Louisiana would join an interstate compact aimed at giving states authority over health care policy under a bill that advanced out of a House committee Wednesday.
The national effort is being led by opponents of the federal Affordable Health Care Act who are taking a different approach to escape its provisions. Eleven states have either approved participation or passed legislation signaling support of the movement, including Texas and Alabama.
The movement is considered more of an expression of sentiment against the ACA, also known as Obamacare. Critics say the chances of the compact getting required congressional approval are unlikely.
Numerous efforts by Republican congressmen to repeal the ACA have failed. On top of that, Congress has never granted permission for states to form one to shield them from federal law.
“Health care decisions should be made in states,” said state Rep. Paul Hollis, R-Covington, sponsor of House Bill 1090 .
He said the failings of the federal health care revamp is proof of that with some people paying higher rates for insurance coverage while others are losing insurance and access to their providers.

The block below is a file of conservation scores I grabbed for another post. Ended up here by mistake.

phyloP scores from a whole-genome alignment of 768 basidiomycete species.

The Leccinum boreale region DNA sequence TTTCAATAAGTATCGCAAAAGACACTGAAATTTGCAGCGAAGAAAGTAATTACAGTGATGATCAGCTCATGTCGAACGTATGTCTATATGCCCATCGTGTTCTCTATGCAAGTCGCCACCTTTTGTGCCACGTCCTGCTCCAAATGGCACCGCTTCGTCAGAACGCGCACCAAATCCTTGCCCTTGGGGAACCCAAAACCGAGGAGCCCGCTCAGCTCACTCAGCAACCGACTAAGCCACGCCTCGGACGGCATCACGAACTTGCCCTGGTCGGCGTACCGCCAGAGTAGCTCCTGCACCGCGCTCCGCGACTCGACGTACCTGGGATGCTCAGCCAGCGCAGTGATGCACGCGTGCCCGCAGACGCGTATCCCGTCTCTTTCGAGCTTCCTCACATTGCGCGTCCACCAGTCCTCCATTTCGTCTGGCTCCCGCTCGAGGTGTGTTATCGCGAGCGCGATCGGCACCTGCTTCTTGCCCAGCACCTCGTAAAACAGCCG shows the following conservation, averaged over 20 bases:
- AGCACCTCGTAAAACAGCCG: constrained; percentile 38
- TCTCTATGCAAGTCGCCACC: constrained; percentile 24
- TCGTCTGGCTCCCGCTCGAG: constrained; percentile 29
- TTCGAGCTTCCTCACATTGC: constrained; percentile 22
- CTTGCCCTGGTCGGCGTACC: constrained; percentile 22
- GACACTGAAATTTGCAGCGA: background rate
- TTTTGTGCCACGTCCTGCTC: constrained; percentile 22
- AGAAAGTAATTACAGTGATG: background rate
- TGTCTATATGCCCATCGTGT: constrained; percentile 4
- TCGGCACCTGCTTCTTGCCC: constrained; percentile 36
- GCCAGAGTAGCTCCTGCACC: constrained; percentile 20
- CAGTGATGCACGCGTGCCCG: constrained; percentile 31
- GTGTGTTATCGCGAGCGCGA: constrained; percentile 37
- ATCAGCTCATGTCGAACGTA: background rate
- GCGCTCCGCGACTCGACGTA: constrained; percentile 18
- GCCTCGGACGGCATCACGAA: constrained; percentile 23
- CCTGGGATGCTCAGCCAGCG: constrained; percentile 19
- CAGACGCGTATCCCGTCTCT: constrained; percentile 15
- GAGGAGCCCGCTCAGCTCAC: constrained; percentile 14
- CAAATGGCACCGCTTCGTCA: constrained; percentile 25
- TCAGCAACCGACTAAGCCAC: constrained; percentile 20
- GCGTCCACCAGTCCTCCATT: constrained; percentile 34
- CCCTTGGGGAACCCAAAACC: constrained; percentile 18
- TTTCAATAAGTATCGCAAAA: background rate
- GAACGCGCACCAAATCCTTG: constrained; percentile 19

The House Health and Welfare Committee approved the measure on a 7-5 vote and shipped it to the House floor for debate.
The initiative is rooted in the Tenth Amendment to the U.S. Constitution which leaves to the states all powers not conferred upon the federal government.
“Health care policy is too large and complex to manage at the federal level,” said Dan Tripp, a former South Carolina legislator who is a compact advocate.
“One size fits all does not serve your constituents,” he added.
State Rep. Katrina Jackson, D-Monroe, said the legislation is fraught with problems, including uncertainties about the allotment of Louisiana’s federal funds for health care funding.
“There are so many ifs in this bill,” said Jackson.
HB1090 was one of a package of Hollis bills scheduled for committee hearing Wednesday dealing with the ACA. It was the only one that got a vote as the committee lost the quorum necessary to operate.
Still pending a committee vote are House Concurrent Resolution 38 which would encourage congress to institute a three year national moratorium on implementing the federal health care revamp and House Bill 889 which would establish a Louisiana Healthcare Independence Fund to educate residents on alternatives for opting out of the federal law.